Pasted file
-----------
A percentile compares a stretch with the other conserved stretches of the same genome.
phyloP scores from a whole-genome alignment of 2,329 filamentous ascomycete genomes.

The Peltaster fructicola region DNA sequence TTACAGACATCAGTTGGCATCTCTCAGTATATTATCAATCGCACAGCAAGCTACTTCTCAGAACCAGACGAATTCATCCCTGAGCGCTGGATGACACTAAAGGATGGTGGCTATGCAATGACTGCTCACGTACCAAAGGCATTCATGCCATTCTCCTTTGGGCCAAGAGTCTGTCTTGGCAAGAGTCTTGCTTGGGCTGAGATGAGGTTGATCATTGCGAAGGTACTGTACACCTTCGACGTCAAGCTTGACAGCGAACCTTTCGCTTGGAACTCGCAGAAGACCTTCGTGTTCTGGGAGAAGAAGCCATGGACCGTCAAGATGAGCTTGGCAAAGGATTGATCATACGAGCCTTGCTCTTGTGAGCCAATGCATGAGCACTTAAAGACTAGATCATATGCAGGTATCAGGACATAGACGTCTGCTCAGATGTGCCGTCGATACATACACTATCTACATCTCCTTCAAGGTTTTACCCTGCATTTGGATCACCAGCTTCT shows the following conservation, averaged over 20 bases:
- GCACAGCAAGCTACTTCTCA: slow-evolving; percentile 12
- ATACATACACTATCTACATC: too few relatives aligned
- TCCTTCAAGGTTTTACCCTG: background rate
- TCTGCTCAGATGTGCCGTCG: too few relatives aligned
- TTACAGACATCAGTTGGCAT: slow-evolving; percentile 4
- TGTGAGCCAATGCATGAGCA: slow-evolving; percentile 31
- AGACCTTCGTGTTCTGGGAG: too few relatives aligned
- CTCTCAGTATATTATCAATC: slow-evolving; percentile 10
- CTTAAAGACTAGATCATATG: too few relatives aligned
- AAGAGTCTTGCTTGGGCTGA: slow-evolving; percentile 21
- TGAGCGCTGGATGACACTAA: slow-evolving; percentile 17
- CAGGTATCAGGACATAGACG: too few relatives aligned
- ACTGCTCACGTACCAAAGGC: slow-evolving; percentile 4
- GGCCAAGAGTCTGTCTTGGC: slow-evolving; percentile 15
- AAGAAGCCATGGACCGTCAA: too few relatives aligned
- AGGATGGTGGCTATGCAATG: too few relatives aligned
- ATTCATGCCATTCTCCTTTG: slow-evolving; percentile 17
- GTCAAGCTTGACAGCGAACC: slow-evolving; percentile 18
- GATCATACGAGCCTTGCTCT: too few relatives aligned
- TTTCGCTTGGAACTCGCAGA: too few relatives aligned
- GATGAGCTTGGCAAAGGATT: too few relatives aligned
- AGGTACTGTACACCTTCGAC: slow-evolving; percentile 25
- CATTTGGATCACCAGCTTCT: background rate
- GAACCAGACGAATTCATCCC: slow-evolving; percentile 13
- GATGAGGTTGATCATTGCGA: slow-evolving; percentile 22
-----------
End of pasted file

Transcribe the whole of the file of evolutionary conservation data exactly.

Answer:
A percentile compares a stretch with the other conserved stretches of the same genome.
phyloP scores from a whole-genome alignment of 2,329 filamentous ascomycete genomes.

The Peltaster fructicola region DNA sequence TTACAGACATCAGTTGGCATCTCTCAGTATATTATCAATCGCACAGCAAGCTACTTCTCAGAACCAGACGAATTCATCCCTGAGCGCTGGATGACACTAAAGGATGGTGGCTATGCAATGACTGCTCACGTACCAAAGGCATTCATGCCATTCTCCTTTGGGCCAAGAGTCTGTCTTGGCAAGAGTCTTGCTTGGGCTGAGATGAGGTTGATCATTGCGAAGGTACTGTACACCTTCGACGTCAAGCTTGACAGCGAACCTTTCGCTTGGAACTCGCAGAAGACCTTCGTGTTCTGGGAGAAGAAGCCATGGACCGTCAAGATGAGCTTGGCAAAGGATTGATCATACGAGCCTTGCTCTTGTGAGCCAATGCATGAGCACTTAAAGACTAGATCATATGCAGGTATCAGGACATAGACGTCTGCTCAGATGTGCCGTCGATACATACACTATCTACATCTCCTTCAAGGTTTTACCCTGCATTTGGATCACCAGCTTCT shows the following conservation, averaged over 20 bases:
- GCACAGCAAGCTACTTCTCA: slow-evolving; percentile 12
- ATACATACACTATCTACATC: too few relatives aligned
- TCCTTCAAGGTTTTACCCTG: background rate
- TCTGCTCAGATGTGCCGTCG: too few relatives aligned
- TTACAGACATCAGTTGGCAT: slow-evolving; percentile 4
- TGTGAGCCAATGCATGAGCA: slow-evolving; percentile 31
- AGACCTTCGTGTTCTGGGAG: too few relatives aligned
- CTCTCAGTATATTATCAATC: slow-evolving; percentile 10
- CTTAAAGACTAGATCATATG: too few relatives aligned
- AAGAGTCTTGCTTGGGCTGA: slow-evolving; percentile 21
- TGAGCGCTGGATGACACTAA: slow-evolving; percentile 17
- CAGGTATCAGGACATAGACG: too few relatives aligned
- ACTGCTCACGTACCAAAGGC: slow-evolving; percentile 4
- GGCCAAGAGTCTGTCTTGGC: slow-evolving; percentile 15
- AAGAAGCCATGGACCGTCAA: too few relatives aligned
- AGGATGGTGGCTATGCAATG: too few relatives aligned
- ATTCATGCCATTCTCCTTTG: slow-evolving; percentile 17
- GTCAAGCTTGACAGCGAACC: slow-evolving; percentile 18
- GATCATACGAGCCTTGCTCT: too few relatives aligned
- TTTCGCTTGGAACTCGCAGA: too few relatives aligned
- GATGAGCTTGGCAAAGGATT: too few relatives aligned
- AGGTACTGTACACCTTCGAC: slow-evolving; percentile 25
- CATTTGGATCACCAGCTTCT: background rate
- GAACCAGACGAATTCATCCC: slow-evolving; percentile 13
- GATGAGGTTGATCATTGCGA: slow-evolving; percentile 22